Part 3, Chapter 10
“…and then when we woke up Michigan Girl and I went out for breakfast on that last morning before I left. We finally didn’t try to order the same thing as each other, but then when we went back to the cabin her dad said that he had ordered the same thing that I had, just a few hours earlier! And then…”
That’s what I did, the second I was back in Cleveland. It didn’t matter who I was talking to: my roommates, coworkers, friends, and even my ex-girlfriend became uncomfortably intimate with the most insignificant details of my trip to Michigan, and the girl who had become, for me, the living representation of the entire state. If you live in Ohio you have to hate the University of Michigan, but I was in love with Michigan Girl.
“…and then I was about to leave, but I saw my bathing suit on her clothesline, you know, drying? Which obviously means that I forgot to pack it. But, I figured, why say anything? Because now she’ll just have to…”
I simply would. Not. Shut. Up.
But look, what was I supposed to do? My every waking moment was a euphoric daydreamy explosion of happy thoughts about brown hair and perfect eyes. I literally saw her everywhere. I was ass over teakettle in love, and I wanted everyone to know about it.
Except for her.
“Michigan seems like a dream to me now!”
These are the kinds of e-mail subjects HCE used. I would have to google them to learn, for example, that they were actually lyrics from popular songs with a reasonable amount of cultural significance, and feel dumb.
“You came up on just the absolute most perfect days. It was rainy after you left, so I got to put on boots and go outside and splash around in puddles, but it wasn’t as much fun as having you here.” Listen, if you’re 19 and your idea of a good time is splashing around in puddles, (or multivariate calculus, or knitting, or talking hypothetically and sarcastically about revolution) then I might have a crush on you. Actually, no I wouldn’t, because you’d be 19, and, ew. Assume it’s also 2002 and I’m 21.
“Also, you left your bathing suit, you silly boy! I’m going to bring it to Cleveland with me in the fall.”
I just figured that, since she had been complaining about how her boyfriend treated her so much to me, she would just break up with him soon enough, and then I’d be able to ask her out. Which is ridiculous for about twelve reasons. Here’s one: complaining about a boyfriend is still talking about him, a universal danger signal. By now, I’ve known enough girls to know that when they really like you, they don’t talk about their boyfriends at all.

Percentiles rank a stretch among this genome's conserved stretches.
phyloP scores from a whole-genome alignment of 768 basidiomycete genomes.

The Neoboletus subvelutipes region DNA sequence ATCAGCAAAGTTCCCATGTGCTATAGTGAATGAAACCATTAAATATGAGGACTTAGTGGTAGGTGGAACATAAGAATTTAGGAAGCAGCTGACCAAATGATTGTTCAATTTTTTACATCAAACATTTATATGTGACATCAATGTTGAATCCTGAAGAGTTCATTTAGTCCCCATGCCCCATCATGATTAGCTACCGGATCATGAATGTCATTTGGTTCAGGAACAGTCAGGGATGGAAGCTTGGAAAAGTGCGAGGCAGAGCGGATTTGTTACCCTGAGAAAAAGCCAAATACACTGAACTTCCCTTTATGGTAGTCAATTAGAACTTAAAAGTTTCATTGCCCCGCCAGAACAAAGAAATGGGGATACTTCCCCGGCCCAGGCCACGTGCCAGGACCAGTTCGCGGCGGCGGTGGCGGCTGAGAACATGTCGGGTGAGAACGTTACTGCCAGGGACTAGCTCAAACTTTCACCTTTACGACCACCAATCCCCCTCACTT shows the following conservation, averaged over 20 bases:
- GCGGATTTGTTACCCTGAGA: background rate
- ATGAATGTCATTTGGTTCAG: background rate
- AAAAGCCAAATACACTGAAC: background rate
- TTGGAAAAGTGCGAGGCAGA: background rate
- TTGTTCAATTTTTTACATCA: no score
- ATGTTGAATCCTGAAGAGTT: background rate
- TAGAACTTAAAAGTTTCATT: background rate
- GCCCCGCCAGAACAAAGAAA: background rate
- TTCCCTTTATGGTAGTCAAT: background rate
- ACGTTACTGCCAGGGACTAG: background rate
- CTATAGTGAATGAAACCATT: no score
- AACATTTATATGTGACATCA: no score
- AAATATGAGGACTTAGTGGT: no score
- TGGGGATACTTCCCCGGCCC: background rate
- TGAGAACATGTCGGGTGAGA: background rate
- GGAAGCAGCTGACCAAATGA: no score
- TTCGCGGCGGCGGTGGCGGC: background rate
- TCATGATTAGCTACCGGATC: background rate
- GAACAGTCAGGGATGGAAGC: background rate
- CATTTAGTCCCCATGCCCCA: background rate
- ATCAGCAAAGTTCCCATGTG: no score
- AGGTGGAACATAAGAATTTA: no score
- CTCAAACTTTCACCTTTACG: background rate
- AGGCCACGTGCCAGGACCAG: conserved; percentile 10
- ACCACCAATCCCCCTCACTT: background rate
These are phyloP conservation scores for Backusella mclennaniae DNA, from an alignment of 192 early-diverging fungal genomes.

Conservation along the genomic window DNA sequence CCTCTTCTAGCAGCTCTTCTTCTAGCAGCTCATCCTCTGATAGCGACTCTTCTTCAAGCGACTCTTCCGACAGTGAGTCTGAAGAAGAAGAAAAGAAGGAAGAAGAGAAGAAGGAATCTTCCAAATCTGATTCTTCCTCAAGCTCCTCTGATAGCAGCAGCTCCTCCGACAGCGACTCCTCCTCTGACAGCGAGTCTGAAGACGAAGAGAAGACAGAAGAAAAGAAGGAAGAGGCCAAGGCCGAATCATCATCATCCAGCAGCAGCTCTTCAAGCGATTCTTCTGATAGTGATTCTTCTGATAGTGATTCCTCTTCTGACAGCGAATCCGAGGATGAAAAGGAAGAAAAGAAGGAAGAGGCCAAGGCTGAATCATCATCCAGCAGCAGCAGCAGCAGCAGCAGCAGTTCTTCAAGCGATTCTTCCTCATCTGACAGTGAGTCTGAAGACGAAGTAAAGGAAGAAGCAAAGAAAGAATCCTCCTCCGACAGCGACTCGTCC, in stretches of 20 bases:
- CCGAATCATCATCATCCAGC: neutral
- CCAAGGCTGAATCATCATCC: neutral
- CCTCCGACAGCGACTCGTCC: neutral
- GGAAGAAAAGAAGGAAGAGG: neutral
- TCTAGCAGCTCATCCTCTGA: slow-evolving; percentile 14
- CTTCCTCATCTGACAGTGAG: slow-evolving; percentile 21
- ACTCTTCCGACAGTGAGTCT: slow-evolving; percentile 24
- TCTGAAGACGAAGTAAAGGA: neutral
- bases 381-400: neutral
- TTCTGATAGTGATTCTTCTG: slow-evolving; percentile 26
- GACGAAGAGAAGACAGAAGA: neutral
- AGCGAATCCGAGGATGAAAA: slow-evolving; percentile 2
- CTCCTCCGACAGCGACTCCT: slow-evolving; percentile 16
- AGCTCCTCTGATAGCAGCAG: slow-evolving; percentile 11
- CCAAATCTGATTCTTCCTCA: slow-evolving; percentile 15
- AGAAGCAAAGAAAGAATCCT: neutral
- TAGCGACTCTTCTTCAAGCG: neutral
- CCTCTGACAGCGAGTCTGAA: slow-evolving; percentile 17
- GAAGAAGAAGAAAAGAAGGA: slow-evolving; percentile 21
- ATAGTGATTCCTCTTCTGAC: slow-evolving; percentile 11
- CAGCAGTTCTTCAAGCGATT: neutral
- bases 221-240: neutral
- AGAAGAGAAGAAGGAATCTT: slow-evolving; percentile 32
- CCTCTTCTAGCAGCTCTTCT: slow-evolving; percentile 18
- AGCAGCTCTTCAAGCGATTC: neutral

At the time, I would just play along. “He doesn’t like your haircut?” I would say. “Why, that’s ridiculous! What an ass! I can’t wait to see it at the end of the summer.”
It just didn’t occur to me at the time that I should make any sort of indication to her that my feelings were anything other than best-friendish. My thought process was simple. I just needed to pretend to be just a friend to make sure I wasn’t creepy or too forward, and everything would work out fine, I thought.
But as the end of the summer approached, I was getting more and more nervously excited to see her. “I will have literally boxes of mail at the newspaper office,” she told me. “You should come help me sort through them before classes start, since you are the new movie critic. There will be movie things in there! And I have presents for you.” Just the idea gave me drunken butterflies.
I was pretty incredibly on-edge and adrenaline filled when that day finally came. Standing in the little funny-smelling student center basement hallway outside the undergraduate newspaper office, I took a deep breath and told myself to be cool, then stepped forward to open the office door.